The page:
In the past I'd have exposed this through one of my Free Force sites, but those all disappeared a few months ago so I needed to start again. The new location is, which is a Google Site with a custom domain. This particular demo can be found at:  - it's a Lightning Web Component inside a Visualforce Page using Lightning Out, so with the various layers involved it may take a couple of seconds to render the first time. It does allow guest access though, so worth the trade off in my view. 

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Saturday 12 November 2022

Flow Tests in Winter 23

Flow Tests in Winter 23


Low code flow testing became Generally Available in the Winter 23 release of Salesforce. Currently limited to record triggered flows, and excluding record deletes, we now have a mechanism to test flows without having to manually execute them every time.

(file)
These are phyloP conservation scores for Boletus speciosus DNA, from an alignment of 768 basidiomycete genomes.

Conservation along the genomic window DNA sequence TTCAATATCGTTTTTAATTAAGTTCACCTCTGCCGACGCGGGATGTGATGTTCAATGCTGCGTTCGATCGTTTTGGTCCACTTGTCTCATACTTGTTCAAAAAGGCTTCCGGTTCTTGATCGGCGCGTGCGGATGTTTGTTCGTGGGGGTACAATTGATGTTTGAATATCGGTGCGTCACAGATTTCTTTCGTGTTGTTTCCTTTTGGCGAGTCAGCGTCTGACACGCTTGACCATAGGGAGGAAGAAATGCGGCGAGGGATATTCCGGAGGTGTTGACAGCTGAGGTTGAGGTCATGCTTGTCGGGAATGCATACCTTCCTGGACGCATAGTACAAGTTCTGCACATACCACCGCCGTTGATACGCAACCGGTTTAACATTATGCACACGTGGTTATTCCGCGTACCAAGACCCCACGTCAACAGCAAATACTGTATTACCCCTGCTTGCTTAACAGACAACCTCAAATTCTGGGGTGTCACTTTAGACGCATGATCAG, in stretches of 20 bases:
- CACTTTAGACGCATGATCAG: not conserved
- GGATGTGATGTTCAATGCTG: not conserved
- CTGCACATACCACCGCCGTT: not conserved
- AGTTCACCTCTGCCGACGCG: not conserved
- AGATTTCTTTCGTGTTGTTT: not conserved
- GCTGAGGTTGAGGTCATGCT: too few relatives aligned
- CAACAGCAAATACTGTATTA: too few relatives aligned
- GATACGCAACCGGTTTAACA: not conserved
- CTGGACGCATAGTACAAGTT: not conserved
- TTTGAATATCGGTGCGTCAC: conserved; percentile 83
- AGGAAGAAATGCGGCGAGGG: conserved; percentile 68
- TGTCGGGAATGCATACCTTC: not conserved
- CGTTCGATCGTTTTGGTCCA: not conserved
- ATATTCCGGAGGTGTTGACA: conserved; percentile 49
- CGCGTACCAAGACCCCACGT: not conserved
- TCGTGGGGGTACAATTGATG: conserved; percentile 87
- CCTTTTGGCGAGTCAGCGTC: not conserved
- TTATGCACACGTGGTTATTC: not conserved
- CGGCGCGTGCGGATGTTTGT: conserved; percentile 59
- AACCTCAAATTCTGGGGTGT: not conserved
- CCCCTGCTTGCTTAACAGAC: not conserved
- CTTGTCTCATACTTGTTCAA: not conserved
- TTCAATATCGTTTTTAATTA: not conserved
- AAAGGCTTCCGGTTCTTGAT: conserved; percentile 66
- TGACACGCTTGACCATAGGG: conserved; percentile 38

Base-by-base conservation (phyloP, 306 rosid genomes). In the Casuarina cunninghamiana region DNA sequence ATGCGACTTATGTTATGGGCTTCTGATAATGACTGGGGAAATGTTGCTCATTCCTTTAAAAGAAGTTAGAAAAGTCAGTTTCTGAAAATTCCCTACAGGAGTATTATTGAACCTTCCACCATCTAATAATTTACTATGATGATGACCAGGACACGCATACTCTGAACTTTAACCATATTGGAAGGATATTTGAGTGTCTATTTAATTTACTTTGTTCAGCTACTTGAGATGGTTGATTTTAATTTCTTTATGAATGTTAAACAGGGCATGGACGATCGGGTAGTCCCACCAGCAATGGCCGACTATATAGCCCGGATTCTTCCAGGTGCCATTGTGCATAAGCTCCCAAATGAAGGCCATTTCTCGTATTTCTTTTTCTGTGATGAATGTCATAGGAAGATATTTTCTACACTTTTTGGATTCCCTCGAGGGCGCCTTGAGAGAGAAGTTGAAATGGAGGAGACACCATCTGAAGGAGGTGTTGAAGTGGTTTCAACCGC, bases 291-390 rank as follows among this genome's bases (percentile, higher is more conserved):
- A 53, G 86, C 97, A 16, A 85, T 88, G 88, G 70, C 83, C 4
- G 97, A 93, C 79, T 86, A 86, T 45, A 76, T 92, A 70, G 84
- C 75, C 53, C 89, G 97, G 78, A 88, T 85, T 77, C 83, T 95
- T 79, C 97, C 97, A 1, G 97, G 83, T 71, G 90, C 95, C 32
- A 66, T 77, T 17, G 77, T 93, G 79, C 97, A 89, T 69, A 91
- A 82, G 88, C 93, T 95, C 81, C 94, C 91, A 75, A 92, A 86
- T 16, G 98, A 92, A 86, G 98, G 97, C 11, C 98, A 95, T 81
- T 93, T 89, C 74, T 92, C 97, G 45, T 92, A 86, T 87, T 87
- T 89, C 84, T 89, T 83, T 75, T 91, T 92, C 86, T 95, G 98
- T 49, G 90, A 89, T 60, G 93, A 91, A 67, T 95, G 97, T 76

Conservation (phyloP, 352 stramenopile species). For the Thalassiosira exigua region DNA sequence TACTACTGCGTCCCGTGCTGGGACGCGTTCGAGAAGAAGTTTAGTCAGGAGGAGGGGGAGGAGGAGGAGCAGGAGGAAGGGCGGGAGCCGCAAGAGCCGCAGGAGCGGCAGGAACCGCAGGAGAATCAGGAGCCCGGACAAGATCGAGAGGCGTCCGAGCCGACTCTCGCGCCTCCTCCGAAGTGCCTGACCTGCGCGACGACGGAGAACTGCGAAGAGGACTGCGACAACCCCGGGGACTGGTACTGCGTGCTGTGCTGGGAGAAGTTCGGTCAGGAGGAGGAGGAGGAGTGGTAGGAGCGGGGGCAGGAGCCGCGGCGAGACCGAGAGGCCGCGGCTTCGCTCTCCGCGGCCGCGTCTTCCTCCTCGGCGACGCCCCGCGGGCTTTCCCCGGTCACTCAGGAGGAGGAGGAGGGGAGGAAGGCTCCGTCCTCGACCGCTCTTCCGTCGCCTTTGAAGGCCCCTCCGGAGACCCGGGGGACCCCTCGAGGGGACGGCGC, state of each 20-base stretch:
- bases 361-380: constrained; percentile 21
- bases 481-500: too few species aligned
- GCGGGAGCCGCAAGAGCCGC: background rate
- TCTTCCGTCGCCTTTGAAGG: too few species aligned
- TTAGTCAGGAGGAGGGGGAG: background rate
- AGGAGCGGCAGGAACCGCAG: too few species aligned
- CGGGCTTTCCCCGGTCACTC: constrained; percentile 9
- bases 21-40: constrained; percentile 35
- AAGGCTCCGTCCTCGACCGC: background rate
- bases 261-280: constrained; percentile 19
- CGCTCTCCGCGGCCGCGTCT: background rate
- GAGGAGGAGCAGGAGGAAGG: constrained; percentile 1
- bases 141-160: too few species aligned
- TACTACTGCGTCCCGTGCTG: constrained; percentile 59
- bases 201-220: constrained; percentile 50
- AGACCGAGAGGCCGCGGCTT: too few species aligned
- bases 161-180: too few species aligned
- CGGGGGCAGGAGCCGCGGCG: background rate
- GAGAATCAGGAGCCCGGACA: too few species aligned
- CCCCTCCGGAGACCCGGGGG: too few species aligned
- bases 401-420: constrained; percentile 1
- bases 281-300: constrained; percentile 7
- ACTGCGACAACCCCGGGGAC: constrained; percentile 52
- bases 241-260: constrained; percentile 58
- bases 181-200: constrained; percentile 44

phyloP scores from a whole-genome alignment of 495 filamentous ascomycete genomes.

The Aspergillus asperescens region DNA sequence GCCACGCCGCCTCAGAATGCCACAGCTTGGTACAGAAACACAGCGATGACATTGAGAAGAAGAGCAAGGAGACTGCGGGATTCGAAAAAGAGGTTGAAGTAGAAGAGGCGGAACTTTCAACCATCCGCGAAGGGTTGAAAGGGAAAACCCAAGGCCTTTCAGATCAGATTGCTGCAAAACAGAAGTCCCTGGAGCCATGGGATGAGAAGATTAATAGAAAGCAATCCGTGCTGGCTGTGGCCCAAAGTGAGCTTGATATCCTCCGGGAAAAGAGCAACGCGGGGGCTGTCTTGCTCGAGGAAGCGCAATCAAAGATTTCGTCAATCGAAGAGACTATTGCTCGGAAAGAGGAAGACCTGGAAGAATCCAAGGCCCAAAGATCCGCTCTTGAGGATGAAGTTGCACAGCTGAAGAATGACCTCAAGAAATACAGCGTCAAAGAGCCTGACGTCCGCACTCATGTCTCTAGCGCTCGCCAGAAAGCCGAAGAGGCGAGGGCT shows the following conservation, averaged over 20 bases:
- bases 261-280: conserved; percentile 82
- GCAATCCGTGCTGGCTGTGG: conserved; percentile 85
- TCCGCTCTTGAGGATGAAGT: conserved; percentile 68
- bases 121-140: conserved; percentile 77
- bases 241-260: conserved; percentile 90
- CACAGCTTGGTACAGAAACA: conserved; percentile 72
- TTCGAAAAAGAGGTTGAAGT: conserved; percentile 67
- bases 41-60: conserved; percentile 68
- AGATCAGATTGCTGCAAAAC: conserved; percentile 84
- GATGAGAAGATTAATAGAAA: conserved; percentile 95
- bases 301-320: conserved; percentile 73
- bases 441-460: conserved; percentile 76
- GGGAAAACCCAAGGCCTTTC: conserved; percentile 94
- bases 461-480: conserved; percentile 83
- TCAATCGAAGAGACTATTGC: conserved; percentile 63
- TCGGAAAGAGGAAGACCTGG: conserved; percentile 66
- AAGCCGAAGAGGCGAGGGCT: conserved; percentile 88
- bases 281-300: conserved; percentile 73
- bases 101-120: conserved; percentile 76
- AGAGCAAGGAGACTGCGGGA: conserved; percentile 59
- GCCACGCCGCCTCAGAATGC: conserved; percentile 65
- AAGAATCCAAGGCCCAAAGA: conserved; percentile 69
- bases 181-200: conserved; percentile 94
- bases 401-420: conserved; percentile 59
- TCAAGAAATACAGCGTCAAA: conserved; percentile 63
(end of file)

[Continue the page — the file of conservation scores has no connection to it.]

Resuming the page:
Of course we've always been able to include flow processing in Apex tests - in fact we had no choice. If a record was saved to the database, then all the configured automation happened whether we liked it or not. What we couldn't accurately test was whether the state of the system after the test completed was down to the flow, or something else that happened as part of the transaction. (Incidentally, this is why you shouldn't put logic in triggers - you can only test that by committing a transaction, which brings in all the other automation that has the potential to break your test). Now we can isolate the flow - although not as much as you might want to it turns out.